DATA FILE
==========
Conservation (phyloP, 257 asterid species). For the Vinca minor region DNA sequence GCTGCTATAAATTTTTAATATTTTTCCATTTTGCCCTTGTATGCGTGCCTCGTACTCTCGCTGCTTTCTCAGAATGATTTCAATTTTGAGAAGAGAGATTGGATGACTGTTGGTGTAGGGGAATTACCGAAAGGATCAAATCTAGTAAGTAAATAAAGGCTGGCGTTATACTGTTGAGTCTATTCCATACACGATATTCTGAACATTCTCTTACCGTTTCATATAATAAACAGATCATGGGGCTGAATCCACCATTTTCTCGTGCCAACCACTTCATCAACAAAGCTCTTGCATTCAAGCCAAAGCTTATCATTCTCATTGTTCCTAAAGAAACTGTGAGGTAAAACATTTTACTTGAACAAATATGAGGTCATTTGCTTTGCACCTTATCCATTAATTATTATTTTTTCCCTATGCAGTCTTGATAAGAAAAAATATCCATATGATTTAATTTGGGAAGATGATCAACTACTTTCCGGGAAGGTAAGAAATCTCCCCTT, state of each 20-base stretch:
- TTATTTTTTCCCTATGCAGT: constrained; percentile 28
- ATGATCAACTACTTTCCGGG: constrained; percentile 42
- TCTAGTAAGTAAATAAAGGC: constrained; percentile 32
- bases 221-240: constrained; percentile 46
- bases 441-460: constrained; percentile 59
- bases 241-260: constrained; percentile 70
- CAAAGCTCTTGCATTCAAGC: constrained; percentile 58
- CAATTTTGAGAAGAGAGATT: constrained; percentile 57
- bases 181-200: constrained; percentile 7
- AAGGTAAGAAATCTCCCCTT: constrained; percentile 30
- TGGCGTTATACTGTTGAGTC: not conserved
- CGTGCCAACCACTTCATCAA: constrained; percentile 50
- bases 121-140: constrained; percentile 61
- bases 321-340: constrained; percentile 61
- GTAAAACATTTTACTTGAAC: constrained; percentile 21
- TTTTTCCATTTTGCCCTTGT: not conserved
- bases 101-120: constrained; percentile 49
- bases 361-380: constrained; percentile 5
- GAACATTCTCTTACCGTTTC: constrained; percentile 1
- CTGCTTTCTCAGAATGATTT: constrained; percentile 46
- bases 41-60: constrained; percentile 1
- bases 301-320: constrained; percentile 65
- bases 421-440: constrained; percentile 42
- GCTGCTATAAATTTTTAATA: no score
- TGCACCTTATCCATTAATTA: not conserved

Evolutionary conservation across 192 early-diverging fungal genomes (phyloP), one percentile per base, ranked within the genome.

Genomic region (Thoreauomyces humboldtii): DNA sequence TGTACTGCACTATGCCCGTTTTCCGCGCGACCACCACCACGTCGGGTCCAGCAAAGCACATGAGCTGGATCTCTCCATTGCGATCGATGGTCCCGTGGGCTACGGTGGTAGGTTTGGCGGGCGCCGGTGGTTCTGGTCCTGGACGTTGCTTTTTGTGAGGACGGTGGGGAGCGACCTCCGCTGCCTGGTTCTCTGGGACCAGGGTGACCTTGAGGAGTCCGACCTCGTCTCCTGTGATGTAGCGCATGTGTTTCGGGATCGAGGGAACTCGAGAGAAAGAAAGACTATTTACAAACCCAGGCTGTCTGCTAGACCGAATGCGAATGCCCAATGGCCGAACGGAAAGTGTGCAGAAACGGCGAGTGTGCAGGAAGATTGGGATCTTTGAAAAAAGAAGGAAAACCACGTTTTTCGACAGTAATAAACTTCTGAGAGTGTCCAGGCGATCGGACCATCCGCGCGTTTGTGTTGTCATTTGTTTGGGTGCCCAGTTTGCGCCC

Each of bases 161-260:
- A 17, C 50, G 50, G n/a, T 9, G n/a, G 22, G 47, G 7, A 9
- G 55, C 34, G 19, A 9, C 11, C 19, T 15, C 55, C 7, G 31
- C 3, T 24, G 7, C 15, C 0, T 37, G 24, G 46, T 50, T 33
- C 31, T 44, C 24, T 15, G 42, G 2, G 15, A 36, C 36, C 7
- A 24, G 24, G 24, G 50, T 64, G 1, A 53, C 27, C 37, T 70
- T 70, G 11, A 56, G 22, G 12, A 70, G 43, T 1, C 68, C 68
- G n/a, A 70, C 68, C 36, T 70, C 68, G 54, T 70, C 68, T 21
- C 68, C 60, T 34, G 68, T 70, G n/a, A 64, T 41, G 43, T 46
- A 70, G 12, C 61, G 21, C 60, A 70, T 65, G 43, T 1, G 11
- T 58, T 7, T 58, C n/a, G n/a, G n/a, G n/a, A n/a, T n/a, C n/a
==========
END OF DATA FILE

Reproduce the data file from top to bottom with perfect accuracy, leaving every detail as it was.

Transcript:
Conservation (phyloP, 257 asterid species). For the Vinca minor region DNA sequence GCTGCTATAAATTTTTAATATTTTTCCATTTTGCCCTTGTATGCGTGCCTCGTACTCTCGCTGCTTTCTCAGAATGATTTCAATTTTGAGAAGAGAGATTGGATGACTGTTGGTGTAGGGGAATTACCGAAAGGATCAAATCTAGTAAGTAAATAAAGGCTGGCGTTATACTGTTGAGTCTATTCCATACACGATATTCTGAACATTCTCTTACCGTTTCATATAATAAACAGATCATGGGGCTGAATCCACCATTTTCTCGTGCCAACCACTTCATCAACAAAGCTCTTGCATTCAAGCCAAAGCTTATCATTCTCATTGTTCCTAAAGAAACTGTGAGGTAAAACATTTTACTTGAACAAATATGAGGTCATTTGCTTTGCACCTTATCCATTAATTATTATTTTTTCCCTATGCAGTCTTGATAAGAAAAAATATCCATATGATTTAATTTGGGAAGATGATCAACTACTTTCCGGGAAGGTAAGAAATCTCCCCTT, state of each 20-base stretch:
- TTATTTTTTCCCTATGCAGT: constrained; percentile 28
- ATGATCAACTACTTTCCGGG: constrained; percentile 42
- TCTAGTAAGTAAATAAAGGC: constrained; percentile 32
- bases 221-240: constrained; percentile 46
- bases 441-460: constrained; percentile 59
- bases 241-260: constrained; percentile 70
- CAAAGCTCTTGCATTCAAGC: constrained; percentile 58
- CAATTTTGAGAAGAGAGATT: constrained; percentile 57
- bases 181-200: constrained; percentile 7
- AAGGTAAGAAATCTCCCCTT: constrained; percentile 30
- TGGCGTTATACTGTTGAGTC: not conserved
- CGTGCCAACCACTTCATCAA: constrained; percentile 50
- bases 121-140: constrained; percentile 61
- bases 321-340: constrained; percentile 61
- GTAAAACATTTTACTTGAAC: constrained; percentile 21
- TTTTTCCATTTTGCCCTTGT: not conserved
- bases 101-120: constrained; percentile 49
- bases 361-380: constrained; percentile 5
- GAACATTCTCTTACCGTTTC: constrained; percentile 1
- CTGCTTTCTCAGAATGATTT: constrained; percentile 46
- bases 41-60: constrained; percentile 1
- bases 301-320: constrained; percentile 65
- bases 421-440: constrained; percentile 42
- GCTGCTATAAATTTTTAATA: no score
- TGCACCTTATCCATTAATTA: not conserved

Evolutionary conservation across 192 early-diverging fungal genomes (phyloP), one percentile per base, ranked within the genome.

Genomic region (Thoreauomyces humboldtii): DNA sequence TGTACTGCACTATGCCCGTTTTCCGCGCGACCACCACCACGTCGGGTCCAGCAAAGCACATGAGCTGGATCTCTCCATTGCGATCGATGGTCCCGTGGGCTACGGTGGTAGGTTTGGCGGGCGCCGGTGGTTCTGGTCCTGGACGTTGCTTTTTGTGAGGACGGTGGGGAGCGACCTCCGCTGCCTGGTTCTCTGGGACCAGGGTGACCTTGAGGAGTCCGACCTCGTCTCCTGTGATGTAGCGCATGTGTTTCGGGATCGAGGGAACTCGAGAGAAAGAAAGACTATTTACAAACCCAGGCTGTCTGCTAGACCGAATGCGAATGCCCAATGGCCGAACGGAAAGTGTGCAGAAACGGCGAGTGTGCAGGAAGATTGGGATCTTTGAAAAAAGAAGGAAAACCACGTTTTTCGACAGTAATAAACTTCTGAGAGTGTCCAGGCGATCGGACCATCCGCGCGTTTGTGTTGTCATTTGTTTGGGTGCCCAGTTTGCGCCC

Each of bases 161-260:
- A 17, C 50, G 50, G n/a, T 9, G n/a, G 22, G 47, G 7, A 9
- G 55, C 34, G 19, A 9, C 11, C 19, T 15, C 55, C 7, G 31
- C 3, T 24, G 7, C 15, C 0, T 37, G 24, G 46, T 50, T 33
- C 31, T 44, C 24, T 15, G 42, G 2, G 15, A 36, C 36, C 7
- A 24, G 24, G 24, G 50, T 64, G 1, A 53, C 27, C 37, T 70
- T 70, G 11, A 56, G 22, G 12, A 70, G 43, T 1, C 68, C 68
- G n/a, A 70, C 68, C 36, T 70, C 68, G 54, T 70, C 68, T 21
- C 68, C 60, T 34, G 68, T 70, G n/a, A 64, T 41, G 43, T 46
- A 70, G 12, C 61, G 21, C 60, A 70, T 65, G 43, T 1, G 11
- T 58, T 7, T 58, C n/a, G n/a, G n/a, G n/a, A n/a, T n/a, C n/a